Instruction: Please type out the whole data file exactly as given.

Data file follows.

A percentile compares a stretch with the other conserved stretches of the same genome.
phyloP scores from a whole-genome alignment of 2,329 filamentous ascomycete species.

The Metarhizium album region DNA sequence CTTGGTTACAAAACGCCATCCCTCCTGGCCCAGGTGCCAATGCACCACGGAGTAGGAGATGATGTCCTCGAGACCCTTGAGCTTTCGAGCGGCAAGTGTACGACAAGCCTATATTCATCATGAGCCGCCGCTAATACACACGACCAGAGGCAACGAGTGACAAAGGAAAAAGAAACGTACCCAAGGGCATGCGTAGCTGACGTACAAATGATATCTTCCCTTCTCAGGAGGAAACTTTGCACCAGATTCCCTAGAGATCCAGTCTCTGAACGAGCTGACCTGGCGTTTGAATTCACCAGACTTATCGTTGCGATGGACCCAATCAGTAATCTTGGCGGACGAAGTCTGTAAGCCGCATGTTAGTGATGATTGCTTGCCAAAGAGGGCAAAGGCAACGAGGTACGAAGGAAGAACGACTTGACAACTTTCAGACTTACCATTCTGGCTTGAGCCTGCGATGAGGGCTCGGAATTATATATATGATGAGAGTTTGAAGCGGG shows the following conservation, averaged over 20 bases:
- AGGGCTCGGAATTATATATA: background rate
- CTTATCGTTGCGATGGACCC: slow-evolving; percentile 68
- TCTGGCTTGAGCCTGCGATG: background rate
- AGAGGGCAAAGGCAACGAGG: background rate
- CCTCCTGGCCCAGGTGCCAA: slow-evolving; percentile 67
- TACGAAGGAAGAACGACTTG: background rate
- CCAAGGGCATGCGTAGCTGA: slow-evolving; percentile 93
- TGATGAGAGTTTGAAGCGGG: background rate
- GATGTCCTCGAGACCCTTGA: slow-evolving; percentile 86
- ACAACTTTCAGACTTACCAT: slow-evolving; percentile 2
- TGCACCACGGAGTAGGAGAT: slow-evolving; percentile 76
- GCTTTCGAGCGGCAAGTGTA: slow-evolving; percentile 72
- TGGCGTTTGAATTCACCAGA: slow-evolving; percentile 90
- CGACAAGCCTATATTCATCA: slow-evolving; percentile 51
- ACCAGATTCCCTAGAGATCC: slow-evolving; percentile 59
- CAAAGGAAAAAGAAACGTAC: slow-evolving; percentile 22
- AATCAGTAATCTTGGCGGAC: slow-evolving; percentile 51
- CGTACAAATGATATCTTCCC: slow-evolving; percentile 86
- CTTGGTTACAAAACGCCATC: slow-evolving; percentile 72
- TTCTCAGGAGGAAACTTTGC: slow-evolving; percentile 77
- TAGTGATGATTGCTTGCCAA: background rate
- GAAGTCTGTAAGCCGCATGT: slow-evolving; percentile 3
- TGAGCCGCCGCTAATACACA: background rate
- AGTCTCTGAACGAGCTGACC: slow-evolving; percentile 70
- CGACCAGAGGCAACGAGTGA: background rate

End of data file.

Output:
A percentile compares a stretch with the other conserved stretches of the same genome.
phyloP scores from a whole-genome alignment of 2,329 filamentous ascomycete species.

The Metarhizium album region DNA sequence CTTGGTTACAAAACGCCATCCCTCCTGGCCCAGGTGCCAATGCACCACGGAGTAGGAGATGATGTCCTCGAGACCCTTGAGCTTTCGAGCGGCAAGTGTACGACAAGCCTATATTCATCATGAGCCGCCGCTAATACACACGACCAGAGGCAACGAGTGACAAAGGAAAAAGAAACGTACCCAAGGGCATGCGTAGCTGACGTACAAATGATATCTTCCCTTCTCAGGAGGAAACTTTGCACCAGATTCCCTAGAGATCCAGTCTCTGAACGAGCTGACCTGGCGTTTGAATTCACCAGACTTATCGTTGCGATGGACCCAATCAGTAATCTTGGCGGACGAAGTCTGTAAGCCGCATGTTAGTGATGATTGCTTGCCAAAGAGGGCAAAGGCAACGAGGTACGAAGGAAGAACGACTTGACAACTTTCAGACTTACCATTCTGGCTTGAGCCTGCGATGAGGGCTCGGAATTATATATATGATGAGAGTTTGAAGCGGG shows the following conservation, averaged over 20 bases:
- AGGGCTCGGAATTATATATA: background rate
- CTTATCGTTGCGATGGACCC: slow-evolving; percentile 68
- TCTGGCTTGAGCCTGCGATG: background rate
- AGAGGGCAAAGGCAACGAGG: background rate
- CCTCCTGGCCCAGGTGCCAA: slow-evolving; percentile 67
- TACGAAGGAAGAACGACTTG: background rate
- CCAAGGGCATGCGTAGCTGA: slow-evolving; percentile 93
- TGATGAGAGTTTGAAGCGGG: background rate
- GATGTCCTCGAGACCCTTGA: slow-evolving; percentile 86
- ACAACTTTCAGACTTACCAT: slow-evolving; percentile 2
- TGCACCACGGAGTAGGAGAT: slow-evolving; percentile 76
- GCTTTCGAGCGGCAAGTGTA: slow-evolving; percentile 72
- TGGCGTTTGAATTCACCAGA: slow-evolving; percentile 90
- CGACAAGCCTATATTCATCA: slow-evolving; percentile 51
- ACCAGATTCCCTAGAGATCC: slow-evolving; percentile 59
- CAAAGGAAAAAGAAACGTAC: slow-evolving; percentile 22
- AATCAGTAATCTTGGCGGAC: slow-evolving; percentile 51
- CGTACAAATGATATCTTCCC: slow-evolving; percentile 86
- CTTGGTTACAAAACGCCATC: slow-evolving; percentile 72
- TTCTCAGGAGGAAACTTTGC: slow-evolving; percentile 77
- TAGTGATGATTGCTTGCCAA: background rate
- GAAGTCTGTAAGCCGCATGT: slow-evolving; percentile 3
- TGAGCCGCCGCTAATACACA: background rate
- AGTCTCTGAACGAGCTGACC: slow-evolving; percentile 70
- CGACCAGAGGCAACGAGTGA: background rate